'UNSW - Science

UNSW - Science - HPC

Getting Started Banner

Which HPC system is best for me?

What factors determine how fast my job runs?

The speed of a HPC job is determined by a number of different factors. The following list contains the factors that will have the biggest impact on how fast you job will run as well as the best place for your job to run. 

  • Is my job very I/O intensive? If so you should copy your datasets down to local scratch at the start of your job so that it can take advantage of local disk.
  • How much memory does your job need? If your peak memory requirement is higher than the available memory then the job will slow to a crawl whilst memory is written to disk.
  • How many cores does your job require? A job requiring 12 cores on a cluster with nodes of 8 cores will not work as efficiently as on a node with 12 cores. 

Systems in the Faculty of Science

Each HPC system is different and has different capabilities. Depending on the attributes of the types of jobs that you would like to run you will find that some clusters are better than others for your purposes.


Condor

Condor
Request a Condor Account

Condor is a distributed computing system that is used by the School of Mathematics and Statistics and the Climate Change Research Centre. Jobs are submitted from a user desktop and are then farmed out to take advantage of the spare processor cycles of desktop machines when they are idle.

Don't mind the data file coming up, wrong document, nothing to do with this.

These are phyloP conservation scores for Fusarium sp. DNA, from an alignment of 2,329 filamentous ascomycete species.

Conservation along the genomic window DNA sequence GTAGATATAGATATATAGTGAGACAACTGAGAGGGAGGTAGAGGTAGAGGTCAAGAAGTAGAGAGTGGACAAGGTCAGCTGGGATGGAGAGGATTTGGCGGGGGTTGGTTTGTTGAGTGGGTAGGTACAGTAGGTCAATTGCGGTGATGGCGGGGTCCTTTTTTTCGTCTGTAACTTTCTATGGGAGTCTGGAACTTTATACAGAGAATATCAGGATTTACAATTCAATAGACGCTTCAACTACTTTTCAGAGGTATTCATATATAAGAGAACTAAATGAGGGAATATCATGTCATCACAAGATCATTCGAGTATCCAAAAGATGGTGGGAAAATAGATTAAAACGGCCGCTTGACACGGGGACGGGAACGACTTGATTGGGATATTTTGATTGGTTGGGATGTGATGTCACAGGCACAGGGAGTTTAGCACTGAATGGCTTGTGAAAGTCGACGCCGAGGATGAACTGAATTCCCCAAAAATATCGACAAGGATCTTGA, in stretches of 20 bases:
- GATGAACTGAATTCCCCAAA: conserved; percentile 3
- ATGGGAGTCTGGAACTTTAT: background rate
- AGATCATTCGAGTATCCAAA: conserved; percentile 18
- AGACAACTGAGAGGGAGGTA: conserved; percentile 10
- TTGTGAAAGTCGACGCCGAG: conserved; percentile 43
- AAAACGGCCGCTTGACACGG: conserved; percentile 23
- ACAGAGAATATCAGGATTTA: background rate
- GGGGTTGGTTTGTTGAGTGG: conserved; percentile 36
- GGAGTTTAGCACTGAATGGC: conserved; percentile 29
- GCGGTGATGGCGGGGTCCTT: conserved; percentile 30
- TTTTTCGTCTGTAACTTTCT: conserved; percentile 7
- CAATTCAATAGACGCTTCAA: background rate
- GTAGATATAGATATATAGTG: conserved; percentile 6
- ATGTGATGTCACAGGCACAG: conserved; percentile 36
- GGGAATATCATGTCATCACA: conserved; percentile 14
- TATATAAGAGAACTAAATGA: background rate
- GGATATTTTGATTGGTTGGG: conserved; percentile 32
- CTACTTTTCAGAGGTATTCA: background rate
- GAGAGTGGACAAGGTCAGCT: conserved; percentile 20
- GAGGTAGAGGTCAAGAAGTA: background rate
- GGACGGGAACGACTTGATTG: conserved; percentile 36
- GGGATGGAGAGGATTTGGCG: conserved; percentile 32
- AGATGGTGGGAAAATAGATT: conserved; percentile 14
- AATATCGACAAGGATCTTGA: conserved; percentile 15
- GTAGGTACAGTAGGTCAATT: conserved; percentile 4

Because the job is transferred to a desktop machine which may be required at any time Condor is best suited for people who want to run large numbers of jobs which fit within the capabilities of the member desktops and are either checkpointed or can be restarted without significant data loss. Ideally Condor jobs should write their output periodically to a directory that can then be used for input data for a new job. Jobs that have checkpointing may run on different machines over the life of the job which is one reason that Condor is perfect for extremely long running jobs.

Condor jobs can take advantage of any of the software on the machines in the pool or be compiled to take advantage of software that may not be available.

Katana


Katana Science Cluster

Request a Katana account

Katana is a blade based Dell cluster available to staff and postgraduates in schools and research groups that contribute funds to expand the cluster based on their contribution to the cluster. Currently this includes the School of Mathematics and Statistics, Climate Change Research Centre, Australian School of Business, BABS, Australian Centre for Astrobiology, TARS and
CEPAR.

Katana is designed for users who wish to run computationally intensive jobs who may require a large amount of memory per core or who just want to run a large number of jobs at the same time.

Clive

Clive
Request a Clive Account

Clive is a computational cluster used by the Ramaciotti Centre for Gene Function Analysis for the analysis of the results from their sequencers.